By the time this piece is posted and read, many United States soccer fans will have already moved on from the 2010 FIFA World Cup. American soccer fans around the world had their hearts broken in an instant when Ghana forward Asamoah Gyan buried the fatal shot three minutes into extra time of the USA-Ghana match, a brilliant goal that sent Team USA home. The 2010 men’s national soccer team did not go down in vein. There is much that we, American soccer fans or just sports fans in America, can take from the 2010 FIFA World Cup.
Most importantly, that we actually cared.
I’m not talking about record-breaking ratings or millions of dollars in advertising working like a charm. Once the United States managed to tie England in the team’s first World Cup match, the bandwagon was filled ten-times over. Were you out during the US-Algeria match or the US-Ghana match? Were you and your friends among the hundreds or even thousands of USA fans (depending on where you were at the time) wearing red, white and blue soccer jerseys and/or flags, screaming at the top of your lungs when Landon Donovan hit one of the most golden goals you’ll ever see? What started out as pure nationalism and the typical “US versus them” mentality you see every Olympics, World Cup or similar international competition turned into a love affair with a club that, for a couple of weeks, captivated a nation.
People gathered together in bars, homes and around company computers in order to watch full soccer matches. Not because they were blowing off a few hours of work, wanted to get hammered or just like screaming at television sets. Americans who, a month prior couldn’t name three players on Team USA, were sporting Tim Howard jerseys and asking each other why the hell Ricardo Clark was starting even before Clark’s horrific miscue in the USA-Ghana game. American sports fans were watching every match of the World Cup to get a look at potential future opponents. For about one week in 2010, soccer was the most popular sport in the United States.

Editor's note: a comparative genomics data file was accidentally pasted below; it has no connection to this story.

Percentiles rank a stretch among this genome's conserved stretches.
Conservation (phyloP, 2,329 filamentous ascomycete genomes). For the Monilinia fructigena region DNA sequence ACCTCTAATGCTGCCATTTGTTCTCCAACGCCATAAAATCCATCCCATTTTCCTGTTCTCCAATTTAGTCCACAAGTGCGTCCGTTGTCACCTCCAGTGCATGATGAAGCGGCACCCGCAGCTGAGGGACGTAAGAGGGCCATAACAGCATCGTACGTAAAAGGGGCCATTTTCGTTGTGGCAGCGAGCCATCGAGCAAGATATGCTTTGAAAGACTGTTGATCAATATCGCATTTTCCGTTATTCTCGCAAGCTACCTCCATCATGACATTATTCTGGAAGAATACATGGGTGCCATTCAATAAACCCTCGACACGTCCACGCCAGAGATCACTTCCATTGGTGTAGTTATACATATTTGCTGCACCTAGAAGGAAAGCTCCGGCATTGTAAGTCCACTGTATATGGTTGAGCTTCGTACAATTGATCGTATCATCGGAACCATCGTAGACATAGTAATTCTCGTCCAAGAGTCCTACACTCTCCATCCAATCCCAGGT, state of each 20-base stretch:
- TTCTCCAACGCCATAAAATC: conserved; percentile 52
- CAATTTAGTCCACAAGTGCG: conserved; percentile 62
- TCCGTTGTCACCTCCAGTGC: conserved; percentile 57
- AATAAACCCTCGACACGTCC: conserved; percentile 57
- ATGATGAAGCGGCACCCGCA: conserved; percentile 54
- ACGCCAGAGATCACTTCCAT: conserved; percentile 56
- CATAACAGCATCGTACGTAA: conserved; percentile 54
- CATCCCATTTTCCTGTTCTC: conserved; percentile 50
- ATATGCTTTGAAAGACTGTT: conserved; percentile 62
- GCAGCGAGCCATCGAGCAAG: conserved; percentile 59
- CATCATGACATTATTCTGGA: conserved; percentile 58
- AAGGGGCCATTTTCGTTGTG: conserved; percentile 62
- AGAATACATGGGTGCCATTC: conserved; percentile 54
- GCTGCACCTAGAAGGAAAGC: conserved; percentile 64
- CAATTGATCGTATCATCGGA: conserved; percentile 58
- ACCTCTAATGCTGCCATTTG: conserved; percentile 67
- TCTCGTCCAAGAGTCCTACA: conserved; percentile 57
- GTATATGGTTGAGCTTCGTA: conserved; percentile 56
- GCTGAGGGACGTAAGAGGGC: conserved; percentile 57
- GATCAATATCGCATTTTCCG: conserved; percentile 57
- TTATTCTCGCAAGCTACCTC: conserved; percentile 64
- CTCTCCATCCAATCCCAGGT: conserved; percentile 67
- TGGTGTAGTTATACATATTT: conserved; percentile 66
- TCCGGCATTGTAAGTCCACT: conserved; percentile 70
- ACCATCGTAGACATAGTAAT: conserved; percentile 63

Perhaps most stunning was the impact of Team USA’s defeat. People weren’t mad or disappointed when Ghana eliminated the United States from the World Cup. They were defeated. Crushed. In the no-more-room-in-the-inn bar I was at, fans wiped away tears with their American flags. The entire town fell into stunned silence for hours.
USA Hockey captivated sports fans in this country in February, especially during the gold medal match. No sane person shed a tear when Sidney Crosby snatched gold away from the Americans, though. We didn’t feel the same connection to that Team USA as we did to this Team USA. Why is that? Was it the dramatic comebacks? The fact that the World Cup is the greatest sporting event on the planet? Americans actually getting swept off their collective feet by the beautiful game? Probably a little of each.
USA Soccer and American soccer fans both are extremely disappointed by the one-and-done elimination round World Cup exit. The love affair doesn’t have to end with Asamoah Gyan’s shot sailing past Tim Howard. Team USA hosts Brazil at the new Meadowlands (Giants) Stadium in August. It’s up to you to show up or watch on TV and support this team that, admittedly, broke your hearts this June.
Both USA Soccer and USA soccer fans need to start preparing for 2014 right now. Oh, how I want Ghana in round one.
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